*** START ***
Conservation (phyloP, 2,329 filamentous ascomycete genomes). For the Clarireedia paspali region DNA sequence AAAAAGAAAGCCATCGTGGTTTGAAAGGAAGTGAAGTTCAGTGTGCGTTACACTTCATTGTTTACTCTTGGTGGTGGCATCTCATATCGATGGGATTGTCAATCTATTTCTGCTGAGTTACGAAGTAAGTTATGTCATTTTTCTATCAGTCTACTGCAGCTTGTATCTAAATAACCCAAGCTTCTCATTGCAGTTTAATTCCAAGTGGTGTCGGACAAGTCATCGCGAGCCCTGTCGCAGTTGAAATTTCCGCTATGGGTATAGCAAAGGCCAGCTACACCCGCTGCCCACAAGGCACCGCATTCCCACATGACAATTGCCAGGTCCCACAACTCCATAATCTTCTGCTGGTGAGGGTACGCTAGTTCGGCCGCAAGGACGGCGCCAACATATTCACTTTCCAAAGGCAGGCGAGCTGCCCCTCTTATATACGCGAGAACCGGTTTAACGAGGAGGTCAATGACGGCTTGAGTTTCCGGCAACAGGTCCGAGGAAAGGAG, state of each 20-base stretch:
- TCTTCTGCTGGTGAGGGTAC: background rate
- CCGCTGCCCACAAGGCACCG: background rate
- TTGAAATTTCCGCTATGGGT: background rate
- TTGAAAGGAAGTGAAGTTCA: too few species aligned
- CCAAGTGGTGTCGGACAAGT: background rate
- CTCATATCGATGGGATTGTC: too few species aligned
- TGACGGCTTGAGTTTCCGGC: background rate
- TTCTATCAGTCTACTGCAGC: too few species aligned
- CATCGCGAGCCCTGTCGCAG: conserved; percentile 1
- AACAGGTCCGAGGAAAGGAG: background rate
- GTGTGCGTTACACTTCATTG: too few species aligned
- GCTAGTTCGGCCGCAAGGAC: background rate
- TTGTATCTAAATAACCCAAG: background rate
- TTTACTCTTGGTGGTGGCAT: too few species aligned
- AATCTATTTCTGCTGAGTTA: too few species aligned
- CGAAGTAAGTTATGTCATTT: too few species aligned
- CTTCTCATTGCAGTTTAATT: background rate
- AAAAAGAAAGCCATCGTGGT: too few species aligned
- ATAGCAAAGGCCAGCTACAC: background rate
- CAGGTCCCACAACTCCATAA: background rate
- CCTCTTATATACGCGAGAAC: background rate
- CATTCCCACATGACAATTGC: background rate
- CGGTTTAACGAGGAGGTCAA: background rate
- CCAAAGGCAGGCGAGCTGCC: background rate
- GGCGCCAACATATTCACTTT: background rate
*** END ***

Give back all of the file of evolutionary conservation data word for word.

Conservation (phyloP, 2,329 filamentous ascomycete genomes). For the Clarireedia paspali region DNA sequence AAAAAGAAAGCCATCGTGGTTTGAAAGGAAGTGAAGTTCAGTGTGCGTTACACTTCATTGTTTACTCTTGGTGGTGGCATCTCATATCGATGGGATTGTCAATCTATTTCTGCTGAGTTACGAAGTAAGTTATGTCATTTTTCTATCAGTCTACTGCAGCTTGTATCTAAATAACCCAAGCTTCTCATTGCAGTTTAATTCCAAGTGGTGTCGGACAAGTCATCGCGAGCCCTGTCGCAGTTGAAATTTCCGCTATGGGTATAGCAAAGGCCAGCTACACCCGCTGCCCACAAGGCACCGCATTCCCACATGACAATTGCCAGGTCCCACAACTCCATAATCTTCTGCTGGTGAGGGTACGCTAGTTCGGCCGCAAGGACGGCGCCAACATATTCACTTTCCAAAGGCAGGCGAGCTGCCCCTCTTATATACGCGAGAACCGGTTTAACGAGGAGGTCAATGACGGCTTGAGTTTCCGGCAACAGGTCCGAGGAAAGGAG, state of each 20-base stretch:
- TCTTCTGCTGGTGAGGGTAC: background rate
- CCGCTGCCCACAAGGCACCG: background rate
- TTGAAATTTCCGCTATGGGT: background rate
- TTGAAAGGAAGTGAAGTTCA: too few species aligned
- CCAAGTGGTGTCGGACAAGT: background rate
- CTCATATCGATGGGATTGTC: too few species aligned
- TGACGGCTTGAGTTTCCGGC: background rate
- TTCTATCAGTCTACTGCAGC: too few species aligned
- CATCGCGAGCCCTGTCGCAG: conserved; percentile 1
- AACAGGTCCGAGGAAAGGAG: background rate
- GTGTGCGTTACACTTCATTG: too few species aligned
- GCTAGTTCGGCCGCAAGGAC: background rate
- TTGTATCTAAATAACCCAAG: background rate
- TTTACTCTTGGTGGTGGCAT: too few species aligned
- AATCTATTTCTGCTGAGTTA: too few species aligned
- CGAAGTAAGTTATGTCATTT: too few species aligned
- CTTCTCATTGCAGTTTAATT: background rate
- AAAAAGAAAGCCATCGTGGT: too few species aligned
- ATAGCAAAGGCCAGCTACAC: background rate
- CAGGTCCCACAACTCCATAA: background rate
- CCTCTTATATACGCGAGAAC: background rate
- CATTCCCACATGACAATTGC: background rate
- CGGTTTAACGAGGAGGTCAA: background rate
- CCAAAGGCAGGCGAGCTGCC: background rate
- GGCGCCAACATATTCACTTT: background rate